Knowledge-based authentication (KBA) is a methodology gaining increasing recognition for providing the identity proofing part of user authentication.
A group of senior IT pros got together during a Wisegate Roundtable session and had unguarded, honest conversations about knowledge-based authentication. They agree that KBA is a technology:
- that has not yet reached its time,
- that is worth watching,
- but its value to individual companies will depend on a risk analysis decision.
- There are no detailed best practices yet available.
The roundtable started with one member presenting his own view of the need for and difficulties in reliable user authentication. It should be noted that this member’s need for reliable authentication is extreme. He provides valuable services to a very large, diffuse and widespread number of remote users.
The problem, he suggested, is that most existing user authentication processes rely on tokens that actually authenticate the token but not the individual. It remains necessary to prove the identity of the individual before the token is bestowed or accepted.
This process of identity proofing can be divided into three separate parts:
- resolution (ensuring the candidate is a unique individual)
- validation (ensuring the data used for resolution is accurate and valid)
- verification (ensuring the validated data belongs to the unique individual).
These three aspects can be combined in the one process best-known as KBA. (In reality, “knowledge-based authentication’ is a process patented by Equifax; and the presenter suggested “out-of-wallet questions’ as a term more suitable for the way most people use the term.) He pointed out that KBA does not rely on the seemingly absolute proof of identity that a driver’s license or passport or SSN would provide; but that statistically a very high degree of identity proofing can be acquired through a combination of “out-of-wallet’ questions such as date of birth, address and so on.
The current danger, however, is that in many cases providers are verifying the user identity without validating the data that is used for that purpose.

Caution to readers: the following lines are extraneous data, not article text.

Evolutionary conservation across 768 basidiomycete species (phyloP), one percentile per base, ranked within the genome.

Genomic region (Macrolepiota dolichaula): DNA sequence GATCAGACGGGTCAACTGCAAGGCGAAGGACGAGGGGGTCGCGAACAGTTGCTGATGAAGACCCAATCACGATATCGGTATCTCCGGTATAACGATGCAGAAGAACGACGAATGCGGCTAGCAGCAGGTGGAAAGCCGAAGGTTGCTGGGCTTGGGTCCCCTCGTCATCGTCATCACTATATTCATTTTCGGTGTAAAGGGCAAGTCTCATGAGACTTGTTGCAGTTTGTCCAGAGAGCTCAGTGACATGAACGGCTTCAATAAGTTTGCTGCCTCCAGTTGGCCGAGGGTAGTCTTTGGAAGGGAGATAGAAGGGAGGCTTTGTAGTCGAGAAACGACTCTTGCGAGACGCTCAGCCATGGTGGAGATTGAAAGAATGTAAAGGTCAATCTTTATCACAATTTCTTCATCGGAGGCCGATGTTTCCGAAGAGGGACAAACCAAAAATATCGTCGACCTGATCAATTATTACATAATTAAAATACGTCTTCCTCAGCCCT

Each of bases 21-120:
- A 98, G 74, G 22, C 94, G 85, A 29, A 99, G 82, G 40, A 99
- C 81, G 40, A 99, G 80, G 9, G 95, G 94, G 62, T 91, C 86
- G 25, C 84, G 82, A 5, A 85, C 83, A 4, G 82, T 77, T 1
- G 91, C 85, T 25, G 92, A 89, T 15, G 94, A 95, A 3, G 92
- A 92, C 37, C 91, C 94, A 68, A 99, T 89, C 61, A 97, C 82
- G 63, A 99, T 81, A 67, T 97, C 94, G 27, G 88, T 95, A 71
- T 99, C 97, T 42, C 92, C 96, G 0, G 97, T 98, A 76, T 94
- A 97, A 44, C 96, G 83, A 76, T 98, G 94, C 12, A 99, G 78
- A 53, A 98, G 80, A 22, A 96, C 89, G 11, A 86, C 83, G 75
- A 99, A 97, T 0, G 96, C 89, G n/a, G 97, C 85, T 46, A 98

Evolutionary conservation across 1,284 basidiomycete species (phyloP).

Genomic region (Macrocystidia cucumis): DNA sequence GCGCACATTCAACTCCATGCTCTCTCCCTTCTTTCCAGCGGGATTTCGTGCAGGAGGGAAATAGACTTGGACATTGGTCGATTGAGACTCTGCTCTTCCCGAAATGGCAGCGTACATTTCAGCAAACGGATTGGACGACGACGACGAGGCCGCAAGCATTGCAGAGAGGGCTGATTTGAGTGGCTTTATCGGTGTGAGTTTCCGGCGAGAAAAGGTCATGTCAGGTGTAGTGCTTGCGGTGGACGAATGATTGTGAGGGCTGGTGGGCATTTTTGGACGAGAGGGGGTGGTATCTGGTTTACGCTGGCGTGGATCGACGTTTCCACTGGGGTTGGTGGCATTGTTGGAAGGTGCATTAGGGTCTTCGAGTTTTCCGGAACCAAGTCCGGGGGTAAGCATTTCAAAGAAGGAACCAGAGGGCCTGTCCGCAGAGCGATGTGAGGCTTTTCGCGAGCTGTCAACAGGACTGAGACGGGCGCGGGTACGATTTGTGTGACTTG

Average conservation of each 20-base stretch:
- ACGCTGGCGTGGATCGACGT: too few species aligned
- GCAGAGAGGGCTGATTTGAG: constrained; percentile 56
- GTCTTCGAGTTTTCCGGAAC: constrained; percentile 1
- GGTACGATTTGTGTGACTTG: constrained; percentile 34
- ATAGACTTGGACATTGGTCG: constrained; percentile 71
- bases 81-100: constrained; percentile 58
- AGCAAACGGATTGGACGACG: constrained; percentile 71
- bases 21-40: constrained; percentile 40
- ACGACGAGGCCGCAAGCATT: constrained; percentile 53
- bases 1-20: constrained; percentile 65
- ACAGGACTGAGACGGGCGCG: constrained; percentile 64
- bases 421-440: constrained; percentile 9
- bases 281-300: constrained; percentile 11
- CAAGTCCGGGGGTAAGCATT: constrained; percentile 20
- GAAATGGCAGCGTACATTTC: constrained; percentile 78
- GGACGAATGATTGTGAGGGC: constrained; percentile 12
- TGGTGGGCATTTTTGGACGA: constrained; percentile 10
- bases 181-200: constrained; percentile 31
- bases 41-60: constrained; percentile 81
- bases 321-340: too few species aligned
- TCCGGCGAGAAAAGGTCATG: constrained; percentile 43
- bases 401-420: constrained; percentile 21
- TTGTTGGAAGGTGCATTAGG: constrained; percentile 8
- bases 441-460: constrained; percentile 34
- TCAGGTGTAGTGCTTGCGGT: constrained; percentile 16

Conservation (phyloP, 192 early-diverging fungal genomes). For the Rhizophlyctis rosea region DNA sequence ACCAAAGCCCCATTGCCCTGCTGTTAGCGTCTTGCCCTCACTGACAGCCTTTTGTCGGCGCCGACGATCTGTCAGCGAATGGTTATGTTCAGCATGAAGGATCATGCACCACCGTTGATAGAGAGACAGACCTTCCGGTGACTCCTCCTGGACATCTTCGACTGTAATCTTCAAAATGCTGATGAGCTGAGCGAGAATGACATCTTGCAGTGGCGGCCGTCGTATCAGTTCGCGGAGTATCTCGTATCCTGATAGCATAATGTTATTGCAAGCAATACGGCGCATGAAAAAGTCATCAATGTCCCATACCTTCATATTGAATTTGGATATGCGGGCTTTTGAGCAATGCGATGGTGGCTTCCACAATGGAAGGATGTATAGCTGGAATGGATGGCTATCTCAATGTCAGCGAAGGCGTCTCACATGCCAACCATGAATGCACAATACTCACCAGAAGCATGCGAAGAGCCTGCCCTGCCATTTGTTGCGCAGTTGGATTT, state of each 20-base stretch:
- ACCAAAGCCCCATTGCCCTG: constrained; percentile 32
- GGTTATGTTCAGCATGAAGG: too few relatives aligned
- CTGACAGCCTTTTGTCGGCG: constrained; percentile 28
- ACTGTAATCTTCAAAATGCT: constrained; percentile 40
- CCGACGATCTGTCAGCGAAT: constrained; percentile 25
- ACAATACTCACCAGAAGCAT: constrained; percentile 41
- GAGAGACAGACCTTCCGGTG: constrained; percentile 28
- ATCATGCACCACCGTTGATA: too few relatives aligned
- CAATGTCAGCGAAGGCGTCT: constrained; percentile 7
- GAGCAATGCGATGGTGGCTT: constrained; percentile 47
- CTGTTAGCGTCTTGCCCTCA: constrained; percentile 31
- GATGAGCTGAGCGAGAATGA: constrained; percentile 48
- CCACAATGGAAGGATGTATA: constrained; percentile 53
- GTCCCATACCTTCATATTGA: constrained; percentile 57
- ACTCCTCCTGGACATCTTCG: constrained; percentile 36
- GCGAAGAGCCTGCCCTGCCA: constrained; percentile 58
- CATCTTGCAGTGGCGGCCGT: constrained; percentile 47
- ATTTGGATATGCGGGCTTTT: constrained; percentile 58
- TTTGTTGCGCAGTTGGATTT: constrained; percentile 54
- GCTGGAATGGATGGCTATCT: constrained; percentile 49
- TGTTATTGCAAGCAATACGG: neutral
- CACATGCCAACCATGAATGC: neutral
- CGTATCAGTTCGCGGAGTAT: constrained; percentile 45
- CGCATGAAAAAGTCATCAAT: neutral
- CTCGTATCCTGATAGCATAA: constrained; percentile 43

“Without ready access to validation proof, providers are ‘triangulating’ verification based on KBA-style questions. But that’s the problem – what is the best method for validation using KBA? We’re not ever going to be 100% accurate so the question is does it make sense to put in compensatory controls around the process; to use the services of multiple vendors and check data against each other?”
In the event, he received little response to this query. Not one participant in the roundtable owned to actually using KBA; although several confirmed their own interest in learning more. The presenter did, however, get several questions. Would, for example, social media proofing be adequate? He responded,
“I actually agree with the use of social media proofing as a compensating control because there is a target population out there – for example people under-18 – who do not have a history or record that can be used for verification. So I would say do not solely depend upon it, but use it as a compensatory control to mitigate your risk of identity error.”
Another question asked if the introduction of government prescribed national ID cards would solve the whole identity problem.
“The government has absolutely no desire or appetite to have a national identity card within the United States; so that is not a path to success in the US at all. Having said that, I would draw the analogy that both the UK and Australia have put into place what they call an identity validation service which both commercial services and government agencies can use to validate an individual’s identity. When someone comes and presents a driving license or a passport or some other pieces of information, you can take the information from that documentary evidence and gain from the service a matched or not matched response. That could help in many cases. I don’t think a national ID card would be a solution in the US, but a government validation service might well be.”
A participant further noted that ID cards would not solve the basic problem: they still authenticate the token rather than the user.
Other comments from the floor included the suggestion that most companies go through adequate user authentication when new employees are first employed and then on-boarded. Another pointed out that KBA might simply not be relevant to smaller companies with a relatively small number of employees.
However, the roundtable finished with another participant noting the value of continuous KBA-style identity proofing to prevent criminals hijacking financial transactions. It is, he suggested, a concept we shall need to revisit.